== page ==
Vahid is our second ever student to earn a PhD, joining Dr. Vinnie Monaco as one of our incredible PhD alums.

The new Dr. Vahidalizadehdizaj said: “I want to thank my mother and father for supporting me on this road. I want to thank Dean Jonathan Hill and Dr. Paul Benjamin for their guidance. I want to thank my advisor, Dr. Lixin Tao for his advice. I want to thank my wonderful committee members Dr. Charles Tappert and Dr. Badii for their wise comments and questions.”

Here’s the abstract of Vahid’s dissertation, “An Efficient Decentralized Mobile Payment Protocol With Improved Security and Privacy”:

The exponential growth of mobile devices makes them a suitable computing platform for electronic payment. However, there are serious challenges in e-commerce transactions, such as privacy protection, security, bandwidth limitations of mobile networks, and limited capabilities of mobile devices to handle excess or indirect computational time. The traditional e-commerce payment protocols that were originally designed to keep track of the traditional flows of data from desktop computers are vulnerable to attacks, and because they were not designed for mobile platforms, have excessive engineering overhead. In this thesis, a new private mobile payment protocol is introduced that is designed specifically for the mobile platform. It is based on a client-centric model that utilizes symmetric key operations. The protocol reduces the computational cost (the engineering overhead) of Diffie-Hellman key agreement protocol by using the algebra of logarithms instead of the algebra of exponents. The protocol achieves proper privacy protection for the payer by involving mobile network operators and generating temporary identities. It avoids replay attacks by using random time-stamp generated numbers.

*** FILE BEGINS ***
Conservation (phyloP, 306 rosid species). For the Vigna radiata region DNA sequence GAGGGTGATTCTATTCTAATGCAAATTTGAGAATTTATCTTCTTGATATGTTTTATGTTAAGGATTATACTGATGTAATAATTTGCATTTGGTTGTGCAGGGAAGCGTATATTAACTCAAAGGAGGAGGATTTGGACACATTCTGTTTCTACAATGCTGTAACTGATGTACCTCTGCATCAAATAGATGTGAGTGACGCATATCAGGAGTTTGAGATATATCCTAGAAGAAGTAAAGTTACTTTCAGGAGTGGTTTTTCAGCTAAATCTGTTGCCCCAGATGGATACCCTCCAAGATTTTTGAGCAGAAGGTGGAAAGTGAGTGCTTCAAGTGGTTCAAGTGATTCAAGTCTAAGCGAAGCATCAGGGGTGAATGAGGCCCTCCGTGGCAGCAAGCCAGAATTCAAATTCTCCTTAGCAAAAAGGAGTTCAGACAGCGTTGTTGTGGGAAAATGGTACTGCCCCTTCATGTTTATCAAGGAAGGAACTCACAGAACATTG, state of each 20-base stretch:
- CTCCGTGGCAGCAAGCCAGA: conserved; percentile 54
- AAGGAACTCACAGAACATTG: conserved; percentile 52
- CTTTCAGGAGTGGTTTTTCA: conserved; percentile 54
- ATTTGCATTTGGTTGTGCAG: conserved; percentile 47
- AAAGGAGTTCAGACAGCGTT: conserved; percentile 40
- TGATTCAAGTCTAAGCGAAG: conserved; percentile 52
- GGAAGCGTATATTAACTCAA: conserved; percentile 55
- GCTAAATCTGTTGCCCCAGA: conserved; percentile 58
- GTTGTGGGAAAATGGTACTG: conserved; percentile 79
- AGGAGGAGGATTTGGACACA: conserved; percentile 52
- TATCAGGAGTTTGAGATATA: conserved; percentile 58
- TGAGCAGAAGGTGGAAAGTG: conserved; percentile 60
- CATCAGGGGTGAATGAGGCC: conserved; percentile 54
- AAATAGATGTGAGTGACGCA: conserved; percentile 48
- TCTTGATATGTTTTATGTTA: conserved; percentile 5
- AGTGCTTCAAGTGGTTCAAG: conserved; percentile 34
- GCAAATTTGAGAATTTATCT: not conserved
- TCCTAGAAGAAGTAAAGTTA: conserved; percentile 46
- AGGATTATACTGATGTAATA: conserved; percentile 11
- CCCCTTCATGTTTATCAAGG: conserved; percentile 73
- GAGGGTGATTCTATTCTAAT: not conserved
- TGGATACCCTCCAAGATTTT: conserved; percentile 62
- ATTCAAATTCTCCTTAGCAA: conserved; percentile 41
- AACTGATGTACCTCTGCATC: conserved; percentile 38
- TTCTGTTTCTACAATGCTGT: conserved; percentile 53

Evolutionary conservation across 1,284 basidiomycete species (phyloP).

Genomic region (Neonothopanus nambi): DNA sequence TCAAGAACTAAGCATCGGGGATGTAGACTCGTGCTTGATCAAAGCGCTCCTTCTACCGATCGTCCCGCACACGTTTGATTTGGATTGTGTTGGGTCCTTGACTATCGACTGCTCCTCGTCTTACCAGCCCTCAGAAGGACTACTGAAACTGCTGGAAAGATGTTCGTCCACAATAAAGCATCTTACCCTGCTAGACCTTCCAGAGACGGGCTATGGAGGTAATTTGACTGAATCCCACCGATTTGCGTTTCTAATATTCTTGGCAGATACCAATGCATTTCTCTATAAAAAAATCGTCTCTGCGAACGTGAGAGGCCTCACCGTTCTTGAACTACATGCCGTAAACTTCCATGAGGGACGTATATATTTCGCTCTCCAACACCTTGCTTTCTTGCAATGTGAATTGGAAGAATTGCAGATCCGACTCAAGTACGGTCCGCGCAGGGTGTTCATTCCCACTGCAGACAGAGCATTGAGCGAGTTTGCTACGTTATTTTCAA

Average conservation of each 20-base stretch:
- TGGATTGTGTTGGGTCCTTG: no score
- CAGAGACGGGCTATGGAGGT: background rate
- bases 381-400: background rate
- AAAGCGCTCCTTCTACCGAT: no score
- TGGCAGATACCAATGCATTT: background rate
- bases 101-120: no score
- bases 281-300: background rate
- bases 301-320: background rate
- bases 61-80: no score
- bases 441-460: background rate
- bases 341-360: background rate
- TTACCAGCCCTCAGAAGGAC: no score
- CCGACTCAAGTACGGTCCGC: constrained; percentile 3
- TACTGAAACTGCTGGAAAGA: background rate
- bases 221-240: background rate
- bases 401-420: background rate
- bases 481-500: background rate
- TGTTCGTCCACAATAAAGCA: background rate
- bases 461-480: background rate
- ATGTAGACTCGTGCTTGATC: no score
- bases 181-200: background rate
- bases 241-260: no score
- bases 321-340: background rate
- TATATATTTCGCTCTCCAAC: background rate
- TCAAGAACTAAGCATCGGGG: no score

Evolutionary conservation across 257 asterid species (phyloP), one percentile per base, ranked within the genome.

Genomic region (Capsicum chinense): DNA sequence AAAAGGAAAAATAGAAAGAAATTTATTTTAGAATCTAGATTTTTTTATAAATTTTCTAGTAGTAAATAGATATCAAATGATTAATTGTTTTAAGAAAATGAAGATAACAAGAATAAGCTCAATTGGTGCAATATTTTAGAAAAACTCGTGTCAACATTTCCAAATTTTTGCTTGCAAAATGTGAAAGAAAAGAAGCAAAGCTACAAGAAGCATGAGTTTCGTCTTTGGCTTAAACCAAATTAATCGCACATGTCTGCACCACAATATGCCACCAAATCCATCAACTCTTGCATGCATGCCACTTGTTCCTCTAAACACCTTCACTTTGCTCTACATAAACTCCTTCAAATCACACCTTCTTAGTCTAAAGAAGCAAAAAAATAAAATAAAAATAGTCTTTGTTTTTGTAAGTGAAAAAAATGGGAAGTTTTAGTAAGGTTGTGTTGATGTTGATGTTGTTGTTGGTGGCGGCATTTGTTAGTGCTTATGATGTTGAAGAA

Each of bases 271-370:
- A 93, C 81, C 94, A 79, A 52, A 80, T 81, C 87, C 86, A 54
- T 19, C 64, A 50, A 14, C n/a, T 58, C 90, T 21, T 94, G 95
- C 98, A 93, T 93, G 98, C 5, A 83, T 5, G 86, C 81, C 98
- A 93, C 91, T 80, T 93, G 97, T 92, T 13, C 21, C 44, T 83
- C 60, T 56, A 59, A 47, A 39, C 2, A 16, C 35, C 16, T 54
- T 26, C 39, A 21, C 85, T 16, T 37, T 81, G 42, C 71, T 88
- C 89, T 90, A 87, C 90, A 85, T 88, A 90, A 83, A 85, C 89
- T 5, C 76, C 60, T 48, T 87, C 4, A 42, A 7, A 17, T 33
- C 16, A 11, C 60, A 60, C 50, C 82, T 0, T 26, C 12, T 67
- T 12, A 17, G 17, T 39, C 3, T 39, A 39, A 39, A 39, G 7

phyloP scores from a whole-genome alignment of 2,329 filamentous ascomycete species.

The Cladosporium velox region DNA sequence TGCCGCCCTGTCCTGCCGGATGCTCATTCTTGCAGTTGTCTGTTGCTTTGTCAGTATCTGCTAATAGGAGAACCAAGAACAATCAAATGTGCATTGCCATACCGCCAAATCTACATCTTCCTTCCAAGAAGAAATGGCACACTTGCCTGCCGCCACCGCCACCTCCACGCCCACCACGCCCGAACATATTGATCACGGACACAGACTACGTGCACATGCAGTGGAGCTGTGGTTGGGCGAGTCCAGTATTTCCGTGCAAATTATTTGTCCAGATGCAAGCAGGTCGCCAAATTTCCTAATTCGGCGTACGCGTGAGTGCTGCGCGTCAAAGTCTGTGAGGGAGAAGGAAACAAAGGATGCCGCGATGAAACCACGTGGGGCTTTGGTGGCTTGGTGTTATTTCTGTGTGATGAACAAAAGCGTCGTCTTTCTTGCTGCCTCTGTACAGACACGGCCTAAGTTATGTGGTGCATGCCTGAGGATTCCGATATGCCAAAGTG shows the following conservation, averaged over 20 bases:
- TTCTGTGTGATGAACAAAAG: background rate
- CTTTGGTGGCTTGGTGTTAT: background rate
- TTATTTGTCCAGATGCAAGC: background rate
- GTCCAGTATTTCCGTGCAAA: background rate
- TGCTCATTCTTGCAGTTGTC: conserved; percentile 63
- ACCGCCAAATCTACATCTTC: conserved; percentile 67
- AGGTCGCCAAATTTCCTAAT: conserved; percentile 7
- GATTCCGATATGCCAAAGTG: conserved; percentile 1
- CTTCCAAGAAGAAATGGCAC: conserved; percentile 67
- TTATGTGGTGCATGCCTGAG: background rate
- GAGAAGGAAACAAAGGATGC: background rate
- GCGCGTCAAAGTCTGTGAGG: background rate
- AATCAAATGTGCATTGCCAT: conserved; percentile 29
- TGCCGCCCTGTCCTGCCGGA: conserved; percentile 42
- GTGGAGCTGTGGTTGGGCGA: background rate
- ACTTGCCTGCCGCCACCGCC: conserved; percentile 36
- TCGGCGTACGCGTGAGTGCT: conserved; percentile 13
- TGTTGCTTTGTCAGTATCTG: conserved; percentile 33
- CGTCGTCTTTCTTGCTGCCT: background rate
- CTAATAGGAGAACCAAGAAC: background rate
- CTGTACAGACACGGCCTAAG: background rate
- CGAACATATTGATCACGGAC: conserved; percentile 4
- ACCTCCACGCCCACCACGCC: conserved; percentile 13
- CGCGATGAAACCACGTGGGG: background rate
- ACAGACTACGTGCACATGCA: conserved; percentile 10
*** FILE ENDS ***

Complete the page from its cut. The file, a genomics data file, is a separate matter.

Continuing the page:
Congratulations Dr. Vahid – we can’t wait to see where your new qualification takes you!

Vinnie Monaco makes Seidenberg history with first PhD in Computer Science

Monaco_1John “Vinnie” Monaco recently made an achievement that is a milestone in Seidenberg School history: he successfully defended his PhD dissertation and became the school’s first ever Doctor of Philosophy in Computer Science! We are absolutely delighted with Vinnie’s success and can’t wait to see where his new qualification takes him.

Vinnie’s dissertation, “Time Intervals as a Behavioral Biometric,” isn’t just significant for the Seidenberg School, but it is also important within the field of behavioral biometrics. We asked Vinnie to provide some insight into the research he did: 

“My work attempts to identify people based on the way they behave over time,” says Vinnie. “The model I proposed utilizes individual differences in temporal behavior across a range of scales, such as typing, sending emails, initiating financial transactions, or visiting the White House. The significance of this is that only event timestamps are required. This breaks down the privacy barrier that was thought to exist using tools that provide spatial anonymity, such as TOR, and calls for new identity-masking techniques. To be truly anonymous in the 21st century, a person has to not only hide their IP address or location; they have to also mask their behavior in some way.”

Pretty amazing stuff!


Vinnie’s defense was overseen by his dissertation committee (pictured, from left to right, Dr. Lixin Tao, Dr. Vinnie Monaco, Dr. Charles Tappert, and Dr. Meikang Qui).

On his impact at the Seidenberg School, Vinnie said: “I’m proud to have been the first PhD graduate from Seidenberg. I think that the school is starting to attract a greater number of quality researchers, both students and faculty, and I’m confident that the Seidenberg School will continue to be recognized as a leading institution in behavioral cybersecurity research.”

Congratulations to Dr. Monaco on his enormous achievement!